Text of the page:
the station quickly, beach conditions would have held up arrival of
the lifesavers for hours. Realizing there was only one hope for the
crew, Midgett dashed into the surf 10 times, each time
bringing back one of the ship's crew. The last three trips were made
carrying injured members of the crew. Although the keeper thought his
actions did not warrant special recognition, he received the Gold Life Saving
Medal and became one of the Life Saving Service's, and later the Coast
Guard's, most celebrated figures.
The lifesavers' mainstay -- the surfboat.
Surfmen from Station Manomet Point, Plymouth, Mass. pull towards
a ship stranded offshore. Three men from this station were lost when
their boat capsized during the first attempt to reach the stranded ship,
which was in no danger of breaking up. This picture was shot after
the storm had subsided.
When surfboats won't do -- the Breeches Buoy.
When ships were too close to shore for surfboat rescue, or when seas
were too high to launch the boats, the breeches buoy was used. A heavy
line was passed out to the ship, a sort of "life-ring with trousers" was
hung beneath it, and people were brought in from the ship one at a time.
The beach apparatus associated with the breeches buoy was complex and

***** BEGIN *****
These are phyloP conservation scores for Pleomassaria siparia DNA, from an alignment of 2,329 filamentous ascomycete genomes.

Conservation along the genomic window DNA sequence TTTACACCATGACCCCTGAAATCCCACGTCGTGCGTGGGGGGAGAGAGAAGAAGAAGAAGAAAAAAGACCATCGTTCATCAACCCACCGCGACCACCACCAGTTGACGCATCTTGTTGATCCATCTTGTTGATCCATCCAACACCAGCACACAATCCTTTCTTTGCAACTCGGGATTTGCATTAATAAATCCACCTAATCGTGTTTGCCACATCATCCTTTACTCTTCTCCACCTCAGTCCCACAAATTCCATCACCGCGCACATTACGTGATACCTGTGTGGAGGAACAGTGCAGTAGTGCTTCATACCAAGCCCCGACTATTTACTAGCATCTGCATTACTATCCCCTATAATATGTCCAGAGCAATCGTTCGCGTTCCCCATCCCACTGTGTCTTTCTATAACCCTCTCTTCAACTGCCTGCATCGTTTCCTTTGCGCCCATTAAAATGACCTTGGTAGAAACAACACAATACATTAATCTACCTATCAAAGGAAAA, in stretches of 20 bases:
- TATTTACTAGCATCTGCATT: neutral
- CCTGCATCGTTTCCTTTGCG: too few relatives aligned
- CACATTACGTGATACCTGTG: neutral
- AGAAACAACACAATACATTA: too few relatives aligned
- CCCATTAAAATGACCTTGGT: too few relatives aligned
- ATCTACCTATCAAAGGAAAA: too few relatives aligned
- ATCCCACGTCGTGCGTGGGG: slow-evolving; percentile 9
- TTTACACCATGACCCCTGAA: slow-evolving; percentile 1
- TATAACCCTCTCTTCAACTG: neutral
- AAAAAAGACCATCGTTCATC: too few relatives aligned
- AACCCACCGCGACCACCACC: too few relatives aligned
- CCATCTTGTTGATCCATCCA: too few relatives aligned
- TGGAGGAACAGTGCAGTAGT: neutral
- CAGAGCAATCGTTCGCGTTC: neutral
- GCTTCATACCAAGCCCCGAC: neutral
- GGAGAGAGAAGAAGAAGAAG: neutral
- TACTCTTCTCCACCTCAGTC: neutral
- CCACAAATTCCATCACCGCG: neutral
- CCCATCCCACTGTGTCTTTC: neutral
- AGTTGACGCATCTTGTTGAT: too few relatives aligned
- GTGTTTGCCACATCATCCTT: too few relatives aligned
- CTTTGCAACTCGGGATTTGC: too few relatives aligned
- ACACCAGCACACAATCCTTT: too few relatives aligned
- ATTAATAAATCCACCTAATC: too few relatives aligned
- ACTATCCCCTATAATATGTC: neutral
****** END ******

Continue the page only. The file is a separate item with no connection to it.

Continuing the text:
cumbersome, but many times it was the only way.
In this view most of the beach gear is laid out: at left rear are the
shovels and pick used to dig in the sand anchor, the crossed wooden boards
directly in front of the shovels. The sand anchor secured the inshore end of
the main hawser. The cannon-like device is the Lyle gun, used to shoot
a line out to the stricken ship. Its shot is the cylinder leaning against
the wooden box; the box holds the shotline itself. The spike-like devices
were used to coil the shotline so it would run freely when the gun was fired.
The lightweight line running under the sand anchor is the whip line, used
to haul the breeches buoy back and forth from ship to shore. The heavy line
run through blocks in the center foreground was used to tension the main
hawser. The A-frame-like wooden timbers at right are the crutch used to
support the inshore end of the hawser. Atop the crutch is the breeches
buoy itself; the main hawser runs through the block resting atop the buoy.
All this equipment, along with the hundreds of feet of line required for